By Al Rettig, ARCRA Board
A new report from Senator Chuck Grassley (R-IA) has rekindled questions about American Red Cross relief efforts in the wake of the devastating earthquake that struck Haiti in the early days of 2010. Grassley, Chairman of the Senate Judiciary Committee and a longtime critic of the Red Cross, issued the report on June 15. The document runs 19 pages with an additional 290 pages of attachments. In it, Grassley criticizes the Red Cross on a number of fronts. He says:
- That the Haiti Assistance Project (HAP) was seen internally as a fundraising opportunity more than a relief effort.
- That the project was plagued initially with understaffing, poor training and poor morale, leading to overall inadequate performance.
- That the ARC uses a "complex, yet inaccurate, process to track its spending."
- That the Red Cross attempted to terminate an audit by the General Accounting Office (GAO), and managed to successfully limit the scope of that audit.
- That the ARC retained $69.6 million in "program service expenses" but is unable to inform Congress how much oversight and evaluation is included in that amount. Grassley contends that Red Cross "overhead" is far greater than the organization has claimed.
- That the ARC Investigations, Compliance and Ethics office (ICE) is woefully understaffed and misplaced within the organizational structure, which Grassley says compromises its effectiveness and independence. He says that the Red Cross "is reluctant to support the very unit that is designed to police wrongdoing." He further contends that a new reporting structure for ICE does not result in the necessary adjustments to this critical function.
In a June 16 press release the Red Cross took strong exception to many of Grassley's contentions. The ARC noted:
- That the Red Cross has "accounted for every penny" spent on HAP and posted that information on its website.
- That the Red Cross enjoys the highest rating for accountability and transparency from Charity Navigator and that it has met all Better Business Bureau Wise Giving standards.
- That what Grassley contends are overhead dollars are legitimate program expenses.
- That Grassley's report does not note a single finding of fraud or abuse in HAP, that the organization's books are audited appropriately, and that the original proposed scope of the GAO audit went beyond what they are entitled to do.
- That the reason the ICE office personnel have been severely cut is because there are far fewer whistleblower complaints than there were during Hurricane Katrina.
On June 17 the New York Times ran an editorial entitled "Trust Deficit at the Red Cross," summarizing Grassley's report and the contention that "Senate investigators found that the Red Cross spent about 25 percent of the $488 million raised for Haiti relief on administrative costs and fund-raising." The times called this figure "unusually high," far exceeding the 9 percent that is the Red Cross norm. The editorial also pointed to Grassley's contention that the ethics office has had a staff reduction from 65 to three people over the last decade. However, the Times also noted that "early this month, [the ARC] took a step in the right direction by releasing a breakdown of the money it had spent on Haiti relief."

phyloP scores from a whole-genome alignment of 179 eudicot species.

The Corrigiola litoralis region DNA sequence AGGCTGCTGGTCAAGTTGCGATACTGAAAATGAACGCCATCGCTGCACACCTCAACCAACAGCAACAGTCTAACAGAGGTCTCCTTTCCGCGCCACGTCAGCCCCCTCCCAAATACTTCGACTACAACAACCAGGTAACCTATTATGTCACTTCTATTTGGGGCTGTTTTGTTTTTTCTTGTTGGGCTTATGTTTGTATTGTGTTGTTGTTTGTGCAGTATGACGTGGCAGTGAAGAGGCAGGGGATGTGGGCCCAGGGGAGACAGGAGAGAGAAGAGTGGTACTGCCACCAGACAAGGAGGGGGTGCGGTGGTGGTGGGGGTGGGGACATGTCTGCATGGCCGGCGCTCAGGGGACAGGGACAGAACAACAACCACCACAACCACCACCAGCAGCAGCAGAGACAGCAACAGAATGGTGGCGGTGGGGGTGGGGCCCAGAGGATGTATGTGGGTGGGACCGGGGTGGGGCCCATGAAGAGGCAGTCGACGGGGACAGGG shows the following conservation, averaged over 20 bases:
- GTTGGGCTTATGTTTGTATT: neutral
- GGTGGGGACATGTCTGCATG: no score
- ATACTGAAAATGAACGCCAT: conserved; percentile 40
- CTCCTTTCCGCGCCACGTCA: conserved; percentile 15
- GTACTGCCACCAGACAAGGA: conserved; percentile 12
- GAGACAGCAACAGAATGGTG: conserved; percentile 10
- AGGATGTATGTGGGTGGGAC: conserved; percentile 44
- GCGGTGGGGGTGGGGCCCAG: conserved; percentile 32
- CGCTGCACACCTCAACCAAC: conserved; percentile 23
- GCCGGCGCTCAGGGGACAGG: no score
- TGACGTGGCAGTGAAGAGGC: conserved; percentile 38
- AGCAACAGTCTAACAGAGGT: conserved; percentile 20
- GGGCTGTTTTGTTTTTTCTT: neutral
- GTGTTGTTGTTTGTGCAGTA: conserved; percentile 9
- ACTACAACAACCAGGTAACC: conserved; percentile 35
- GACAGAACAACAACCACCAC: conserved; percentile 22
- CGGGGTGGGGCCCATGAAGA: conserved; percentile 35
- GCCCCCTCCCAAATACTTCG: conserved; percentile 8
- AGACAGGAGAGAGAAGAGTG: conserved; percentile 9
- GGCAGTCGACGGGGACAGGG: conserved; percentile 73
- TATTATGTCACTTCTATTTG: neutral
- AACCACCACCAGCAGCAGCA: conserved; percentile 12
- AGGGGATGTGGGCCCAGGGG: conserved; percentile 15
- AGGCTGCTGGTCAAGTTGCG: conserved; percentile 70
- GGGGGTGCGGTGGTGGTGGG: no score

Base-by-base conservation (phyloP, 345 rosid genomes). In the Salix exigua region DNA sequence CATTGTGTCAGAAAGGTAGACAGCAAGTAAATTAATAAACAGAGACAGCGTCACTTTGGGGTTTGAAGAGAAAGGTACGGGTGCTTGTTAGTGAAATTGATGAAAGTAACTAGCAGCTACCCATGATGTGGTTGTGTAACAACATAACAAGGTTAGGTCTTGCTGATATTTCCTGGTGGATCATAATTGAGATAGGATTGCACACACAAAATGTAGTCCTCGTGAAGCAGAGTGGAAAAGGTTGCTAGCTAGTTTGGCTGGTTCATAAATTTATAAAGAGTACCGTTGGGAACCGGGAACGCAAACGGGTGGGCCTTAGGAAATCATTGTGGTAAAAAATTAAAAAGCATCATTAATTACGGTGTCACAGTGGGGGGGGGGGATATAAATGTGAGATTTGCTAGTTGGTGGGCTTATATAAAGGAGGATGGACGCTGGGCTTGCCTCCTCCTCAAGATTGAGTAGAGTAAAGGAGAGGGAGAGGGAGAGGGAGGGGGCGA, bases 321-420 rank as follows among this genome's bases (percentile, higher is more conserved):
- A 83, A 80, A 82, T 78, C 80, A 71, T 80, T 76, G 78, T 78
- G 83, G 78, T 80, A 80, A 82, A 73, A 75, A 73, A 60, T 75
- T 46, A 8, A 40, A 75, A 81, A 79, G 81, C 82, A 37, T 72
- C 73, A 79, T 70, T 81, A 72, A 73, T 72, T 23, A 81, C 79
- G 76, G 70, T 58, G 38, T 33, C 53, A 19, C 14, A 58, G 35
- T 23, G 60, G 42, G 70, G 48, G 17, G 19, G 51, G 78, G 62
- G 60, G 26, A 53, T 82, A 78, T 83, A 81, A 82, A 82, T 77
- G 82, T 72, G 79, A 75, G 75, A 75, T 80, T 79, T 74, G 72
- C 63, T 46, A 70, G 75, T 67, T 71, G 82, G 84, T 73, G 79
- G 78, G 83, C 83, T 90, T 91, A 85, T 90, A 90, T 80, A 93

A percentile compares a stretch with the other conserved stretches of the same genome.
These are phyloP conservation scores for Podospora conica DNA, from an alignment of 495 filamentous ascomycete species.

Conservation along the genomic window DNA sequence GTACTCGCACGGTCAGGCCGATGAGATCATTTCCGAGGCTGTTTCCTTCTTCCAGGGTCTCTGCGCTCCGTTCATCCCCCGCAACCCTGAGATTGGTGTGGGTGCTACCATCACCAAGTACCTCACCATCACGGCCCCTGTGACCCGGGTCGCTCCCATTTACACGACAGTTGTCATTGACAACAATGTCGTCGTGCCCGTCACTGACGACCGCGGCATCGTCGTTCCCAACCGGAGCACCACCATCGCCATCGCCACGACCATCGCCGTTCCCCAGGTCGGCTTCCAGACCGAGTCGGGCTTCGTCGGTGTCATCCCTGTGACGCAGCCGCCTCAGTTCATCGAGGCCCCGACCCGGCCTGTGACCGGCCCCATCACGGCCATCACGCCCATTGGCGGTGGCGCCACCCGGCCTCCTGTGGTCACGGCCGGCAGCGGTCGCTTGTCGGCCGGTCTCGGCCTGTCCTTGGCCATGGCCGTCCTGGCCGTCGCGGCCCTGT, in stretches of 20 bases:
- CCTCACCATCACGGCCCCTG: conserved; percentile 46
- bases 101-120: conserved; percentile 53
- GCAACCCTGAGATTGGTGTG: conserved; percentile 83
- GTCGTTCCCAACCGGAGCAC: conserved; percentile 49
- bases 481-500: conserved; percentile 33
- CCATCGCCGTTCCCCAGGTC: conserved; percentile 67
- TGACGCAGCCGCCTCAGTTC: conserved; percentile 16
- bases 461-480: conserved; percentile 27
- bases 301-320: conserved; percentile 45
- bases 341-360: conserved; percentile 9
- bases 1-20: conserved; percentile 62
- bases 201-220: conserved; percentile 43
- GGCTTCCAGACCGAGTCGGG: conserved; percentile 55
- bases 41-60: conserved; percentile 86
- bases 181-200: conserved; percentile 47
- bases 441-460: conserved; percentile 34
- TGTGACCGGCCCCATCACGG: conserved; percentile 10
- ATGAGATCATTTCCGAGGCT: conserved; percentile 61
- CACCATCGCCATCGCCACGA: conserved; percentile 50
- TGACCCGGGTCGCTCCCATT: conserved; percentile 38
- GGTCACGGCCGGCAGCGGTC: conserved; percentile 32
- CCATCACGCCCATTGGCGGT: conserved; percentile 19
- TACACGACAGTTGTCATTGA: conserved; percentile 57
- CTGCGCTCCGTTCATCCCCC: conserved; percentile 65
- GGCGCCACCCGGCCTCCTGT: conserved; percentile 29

Then on June 21 The New York Times ran a rebuttal letter from Red Cross president and chief executive Gail McGovern. In it she reiterated that there have been no findings of fraud or abuse, that Grassley's contention that 25 percent of donated funds went to overhead is categorically incorrect, and that the correct figure is 9 percent.
On July 6 Senator Grassley introduced a bill in Congress called "The American Red Cross Transparency Act," which if enacted would give the Government Accounting Office full access to Red Cross books and personnel, and would make the Investigations, Compliance and Ethics office directly accountable to the Board of Governors. The Red Cross responded by saying it "will review the proposed legislation and make our views known to Congress at the appropriate time."
Those who have followed the American Red Cross response to the Haitian earthquake know that early relief efforts were plagued by "fits and starts." Red Cross communications vice president Brian McArthur points out that many of the early pictures of the devastation came from Red Cross sources, which helped trigger a massive--and to a significant degree spontaneous--financial response from the American people. This, along with the natural instinct to help, led to the intensive and very visible Red Cross relief effort.
It is also true that the Haiti response came in the wake of Red Cross staff reductions which jettisoned some experienced disaster personnel. This resulted in considerable, time-consuming on-the-job training for new staff as relief activities ramped up. McArthur notes that efforts were further hampered by byzantine laws and regulations pertaining to land use, leading to delays in construction and other relief activities.
While the Haiti relief effort certainly had its share of very public missteps, the Red Cross response to Senator Grassley's recent screed seems compelling. Disagreements about what is and is not "overhead" are as old as nonprofit accounting, and are not likely to end with this disaster. The Red Cross has finally released a line item spending report which, along with the fact that there is no evidence of fraud or abuse, forms the crux of a persuasive rebuttal.
If the Red Cross builds on its accomplishments in Haiti and--importantly--learns from its mistakes, it will be better prepared next time around.